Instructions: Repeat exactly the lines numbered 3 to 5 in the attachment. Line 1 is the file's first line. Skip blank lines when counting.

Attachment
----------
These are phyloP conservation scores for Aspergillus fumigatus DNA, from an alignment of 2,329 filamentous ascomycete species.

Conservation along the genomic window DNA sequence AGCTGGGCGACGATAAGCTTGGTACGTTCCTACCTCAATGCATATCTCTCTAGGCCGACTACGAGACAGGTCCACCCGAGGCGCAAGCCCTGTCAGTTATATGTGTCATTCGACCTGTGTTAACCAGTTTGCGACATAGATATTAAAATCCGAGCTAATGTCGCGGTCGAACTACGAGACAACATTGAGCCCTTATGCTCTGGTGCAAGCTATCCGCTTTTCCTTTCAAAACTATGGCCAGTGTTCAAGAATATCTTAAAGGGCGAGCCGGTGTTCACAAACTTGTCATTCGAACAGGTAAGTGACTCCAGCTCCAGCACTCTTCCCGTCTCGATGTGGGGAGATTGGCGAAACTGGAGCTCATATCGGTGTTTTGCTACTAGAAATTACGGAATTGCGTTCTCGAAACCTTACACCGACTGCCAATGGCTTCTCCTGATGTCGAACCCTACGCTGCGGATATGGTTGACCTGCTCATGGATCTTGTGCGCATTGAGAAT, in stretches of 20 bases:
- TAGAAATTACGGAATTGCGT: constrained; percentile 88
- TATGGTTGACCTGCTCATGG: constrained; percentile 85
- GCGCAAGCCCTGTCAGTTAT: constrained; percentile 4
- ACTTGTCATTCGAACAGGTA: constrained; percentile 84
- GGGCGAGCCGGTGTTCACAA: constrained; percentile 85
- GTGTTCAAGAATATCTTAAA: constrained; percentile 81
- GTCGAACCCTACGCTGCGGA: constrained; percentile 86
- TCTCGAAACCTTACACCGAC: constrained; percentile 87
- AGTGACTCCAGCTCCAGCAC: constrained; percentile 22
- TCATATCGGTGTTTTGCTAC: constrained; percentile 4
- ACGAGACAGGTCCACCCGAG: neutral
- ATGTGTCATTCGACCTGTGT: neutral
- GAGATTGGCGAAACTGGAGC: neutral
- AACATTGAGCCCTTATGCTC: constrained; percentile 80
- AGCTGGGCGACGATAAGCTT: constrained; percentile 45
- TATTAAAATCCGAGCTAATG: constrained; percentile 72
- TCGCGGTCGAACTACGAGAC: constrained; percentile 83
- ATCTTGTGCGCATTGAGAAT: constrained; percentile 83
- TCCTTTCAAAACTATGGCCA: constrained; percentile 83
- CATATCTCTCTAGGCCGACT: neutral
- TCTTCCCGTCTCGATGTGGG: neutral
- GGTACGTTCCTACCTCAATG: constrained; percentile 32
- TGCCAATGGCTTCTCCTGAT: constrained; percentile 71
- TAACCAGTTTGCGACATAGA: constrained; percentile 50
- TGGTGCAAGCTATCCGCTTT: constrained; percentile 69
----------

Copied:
- TAGAAATTACGGAATTGCGT: constrained; percentile 88
- TATGGTTGACCTGCTCATGG: constrained; percentile 85
- GCGCAAGCCCTGTCAGTTAT: constrained; percentile 4